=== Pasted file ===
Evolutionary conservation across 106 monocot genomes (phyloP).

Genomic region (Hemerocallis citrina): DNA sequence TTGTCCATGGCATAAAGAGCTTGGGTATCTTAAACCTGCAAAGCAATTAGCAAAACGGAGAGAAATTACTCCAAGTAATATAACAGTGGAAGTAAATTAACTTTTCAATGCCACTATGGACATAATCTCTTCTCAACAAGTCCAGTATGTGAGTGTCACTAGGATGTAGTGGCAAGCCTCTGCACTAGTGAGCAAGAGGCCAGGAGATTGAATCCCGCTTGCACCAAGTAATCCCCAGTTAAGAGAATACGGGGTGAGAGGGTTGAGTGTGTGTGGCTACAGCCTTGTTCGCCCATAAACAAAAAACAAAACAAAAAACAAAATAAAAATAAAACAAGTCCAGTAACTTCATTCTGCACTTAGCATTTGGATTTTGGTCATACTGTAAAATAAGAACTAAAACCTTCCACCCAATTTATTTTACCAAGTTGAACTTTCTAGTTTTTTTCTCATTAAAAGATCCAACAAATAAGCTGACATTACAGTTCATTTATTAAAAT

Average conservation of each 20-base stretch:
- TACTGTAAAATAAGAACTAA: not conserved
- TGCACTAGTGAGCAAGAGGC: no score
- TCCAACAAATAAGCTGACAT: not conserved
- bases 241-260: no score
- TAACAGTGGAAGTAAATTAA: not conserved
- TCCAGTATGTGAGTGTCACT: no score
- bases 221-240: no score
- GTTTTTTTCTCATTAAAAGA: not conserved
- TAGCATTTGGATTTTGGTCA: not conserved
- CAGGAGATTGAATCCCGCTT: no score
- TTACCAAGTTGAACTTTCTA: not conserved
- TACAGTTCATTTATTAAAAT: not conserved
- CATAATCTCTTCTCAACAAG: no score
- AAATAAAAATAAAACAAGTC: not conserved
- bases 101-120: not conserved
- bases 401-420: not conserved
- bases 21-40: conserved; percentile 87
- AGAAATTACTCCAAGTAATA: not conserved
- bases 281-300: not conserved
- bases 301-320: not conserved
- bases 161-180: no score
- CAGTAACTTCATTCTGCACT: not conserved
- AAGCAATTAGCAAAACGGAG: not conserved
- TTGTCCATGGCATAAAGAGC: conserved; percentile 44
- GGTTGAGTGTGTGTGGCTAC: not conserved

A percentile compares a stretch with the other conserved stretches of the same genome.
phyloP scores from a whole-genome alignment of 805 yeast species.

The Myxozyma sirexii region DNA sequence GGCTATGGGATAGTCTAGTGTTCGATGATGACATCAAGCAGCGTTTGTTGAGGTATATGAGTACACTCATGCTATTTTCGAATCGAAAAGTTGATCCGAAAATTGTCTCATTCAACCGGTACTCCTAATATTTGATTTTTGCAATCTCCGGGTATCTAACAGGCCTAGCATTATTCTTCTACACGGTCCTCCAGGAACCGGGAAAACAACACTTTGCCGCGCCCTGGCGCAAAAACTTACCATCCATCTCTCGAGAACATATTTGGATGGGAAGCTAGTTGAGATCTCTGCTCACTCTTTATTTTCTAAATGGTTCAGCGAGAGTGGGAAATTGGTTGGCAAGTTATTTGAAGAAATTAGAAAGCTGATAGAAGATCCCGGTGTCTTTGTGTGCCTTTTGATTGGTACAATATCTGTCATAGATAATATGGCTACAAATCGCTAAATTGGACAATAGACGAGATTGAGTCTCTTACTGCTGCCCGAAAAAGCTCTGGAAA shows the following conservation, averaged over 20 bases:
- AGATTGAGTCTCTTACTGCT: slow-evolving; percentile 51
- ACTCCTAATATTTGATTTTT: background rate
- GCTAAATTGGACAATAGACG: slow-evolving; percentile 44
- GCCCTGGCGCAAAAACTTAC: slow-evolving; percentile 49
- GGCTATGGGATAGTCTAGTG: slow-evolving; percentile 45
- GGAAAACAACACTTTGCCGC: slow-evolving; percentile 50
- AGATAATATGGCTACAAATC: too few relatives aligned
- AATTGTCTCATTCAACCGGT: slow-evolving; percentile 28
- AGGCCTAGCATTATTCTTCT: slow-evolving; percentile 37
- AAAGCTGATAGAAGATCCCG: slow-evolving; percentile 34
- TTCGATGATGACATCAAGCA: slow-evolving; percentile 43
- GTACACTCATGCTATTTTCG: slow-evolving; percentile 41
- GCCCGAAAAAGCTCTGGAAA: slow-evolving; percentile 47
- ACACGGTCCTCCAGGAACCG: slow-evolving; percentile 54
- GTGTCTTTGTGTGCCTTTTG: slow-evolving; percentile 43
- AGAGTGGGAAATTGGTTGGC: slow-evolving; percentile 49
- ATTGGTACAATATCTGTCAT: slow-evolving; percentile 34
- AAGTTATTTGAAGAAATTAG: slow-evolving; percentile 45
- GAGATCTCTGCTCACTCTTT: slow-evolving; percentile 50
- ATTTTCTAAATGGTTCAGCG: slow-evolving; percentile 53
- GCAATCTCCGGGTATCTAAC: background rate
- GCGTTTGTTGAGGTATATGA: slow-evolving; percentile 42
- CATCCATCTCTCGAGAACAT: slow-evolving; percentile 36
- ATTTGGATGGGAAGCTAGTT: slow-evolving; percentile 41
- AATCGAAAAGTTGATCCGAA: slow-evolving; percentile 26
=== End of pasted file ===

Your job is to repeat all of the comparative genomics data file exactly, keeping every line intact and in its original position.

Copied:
Evolutionary conservation across 106 monocot genomes (phyloP).

Genomic region (Hemerocallis citrina): DNA sequence TTGTCCATGGCATAAAGAGCTTGGGTATCTTAAACCTGCAAAGCAATTAGCAAAACGGAGAGAAATTACTCCAAGTAATATAACAGTGGAAGTAAATTAACTTTTCAATGCCACTATGGACATAATCTCTTCTCAACAAGTCCAGTATGTGAGTGTCACTAGGATGTAGTGGCAAGCCTCTGCACTAGTGAGCAAGAGGCCAGGAGATTGAATCCCGCTTGCACCAAGTAATCCCCAGTTAAGAGAATACGGGGTGAGAGGGTTGAGTGTGTGTGGCTACAGCCTTGTTCGCCCATAAACAAAAAACAAAACAAAAAACAAAATAAAAATAAAACAAGTCCAGTAACTTCATTCTGCACTTAGCATTTGGATTTTGGTCATACTGTAAAATAAGAACTAAAACCTTCCACCCAATTTATTTTACCAAGTTGAACTTTCTAGTTTTTTTCTCATTAAAAGATCCAACAAATAAGCTGACATTACAGTTCATTTATTAAAAT

Average conservation of each 20-base stretch:
- TACTGTAAAATAAGAACTAA: not conserved
- TGCACTAGTGAGCAAGAGGC: no score
- TCCAACAAATAAGCTGACAT: not conserved
- bases 241-260: no score
- TAACAGTGGAAGTAAATTAA: not conserved
- TCCAGTATGTGAGTGTCACT: no score
- bases 221-240: no score
- GTTTTTTTCTCATTAAAAGA: not conserved
- TAGCATTTGGATTTTGGTCA: not conserved
- CAGGAGATTGAATCCCGCTT: no score
- TTACCAAGTTGAACTTTCTA: not conserved
- TACAGTTCATTTATTAAAAT: not conserved
- CATAATCTCTTCTCAACAAG: no score
- AAATAAAAATAAAACAAGTC: not conserved
- bases 101-120: not conserved
- bases 401-420: not conserved
- bases 21-40: conserved; percentile 87
- AGAAATTACTCCAAGTAATA: not conserved
- bases 281-300: not conserved
- bases 301-320: not conserved
- bases 161-180: no score
- CAGTAACTTCATTCTGCACT: not conserved
- AAGCAATTAGCAAAACGGAG: not conserved
- TTGTCCATGGCATAAAGAGC: conserved; percentile 44
- GGTTGAGTGTGTGTGGCTAC: not conserved

A percentile compares a stretch with the other conserved stretches of the same genome.
phyloP scores from a whole-genome alignment of 805 yeast species.

The Myxozyma sirexii region DNA sequence GGCTATGGGATAGTCTAGTGTTCGATGATGACATCAAGCAGCGTTTGTTGAGGTATATGAGTACACTCATGCTATTTTCGAATCGAAAAGTTGATCCGAAAATTGTCTCATTCAACCGGTACTCCTAATATTTGATTTTTGCAATCTCCGGGTATCTAACAGGCCTAGCATTATTCTTCTACACGGTCCTCCAGGAACCGGGAAAACAACACTTTGCCGCGCCCTGGCGCAAAAACTTACCATCCATCTCTCGAGAACATATTTGGATGGGAAGCTAGTTGAGATCTCTGCTCACTCTTTATTTTCTAAATGGTTCAGCGAGAGTGGGAAATTGGTTGGCAAGTTATTTGAAGAAATTAGAAAGCTGATAGAAGATCCCGGTGTCTTTGTGTGCCTTTTGATTGGTACAATATCTGTCATAGATAATATGGCTACAAATCGCTAAATTGGACAATAGACGAGATTGAGTCTCTTACTGCTGCCCGAAAAAGCTCTGGAAA shows the following conservation, averaged over 20 bases:
- AGATTGAGTCTCTTACTGCT: slow-evolving; percentile 51
- ACTCCTAATATTTGATTTTT: background rate
- GCTAAATTGGACAATAGACG: slow-evolving; percentile 44
- GCCCTGGCGCAAAAACTTAC: slow-evolving; percentile 49
- GGCTATGGGATAGTCTAGTG: slow-evolving; percentile 45
- GGAAAACAACACTTTGCCGC: slow-evolving; percentile 50
- AGATAATATGGCTACAAATC: too few relatives aligned
- AATTGTCTCATTCAACCGGT: slow-evolving; percentile 28
- AGGCCTAGCATTATTCTTCT: slow-evolving; percentile 37
- AAAGCTGATAGAAGATCCCG: slow-evolving; percentile 34
- TTCGATGATGACATCAAGCA: slow-evolving; percentile 43
- GTACACTCATGCTATTTTCG: slow-evolving; percentile 41
- GCCCGAAAAAGCTCTGGAAA: slow-evolving; percentile 47
- ACACGGTCCTCCAGGAACCG: slow-evolving; percentile 54
- GTGTCTTTGTGTGCCTTTTG: slow-evolving; percentile 43
- AGAGTGGGAAATTGGTTGGC: slow-evolving; percentile 49
- ATTGGTACAATATCTGTCAT: slow-evolving; percentile 34
- AAGTTATTTGAAGAAATTAG: slow-evolving; percentile 45
- GAGATCTCTGCTCACTCTTT: slow-evolving; percentile 50
- ATTTTCTAAATGGTTCAGCG: slow-evolving; percentile 53
- GCAATCTCCGGGTATCTAAC: background rate
- GCGTTTGTTGAGGTATATGA: slow-evolving; percentile 42
- CATCCATCTCTCGAGAACAT: slow-evolving; percentile 36
- ATTTGGATGGGAAGCTAGTT: slow-evolving; percentile 41
- AATCGAAAAGTTGATCCGAA: slow-evolving; percentile 26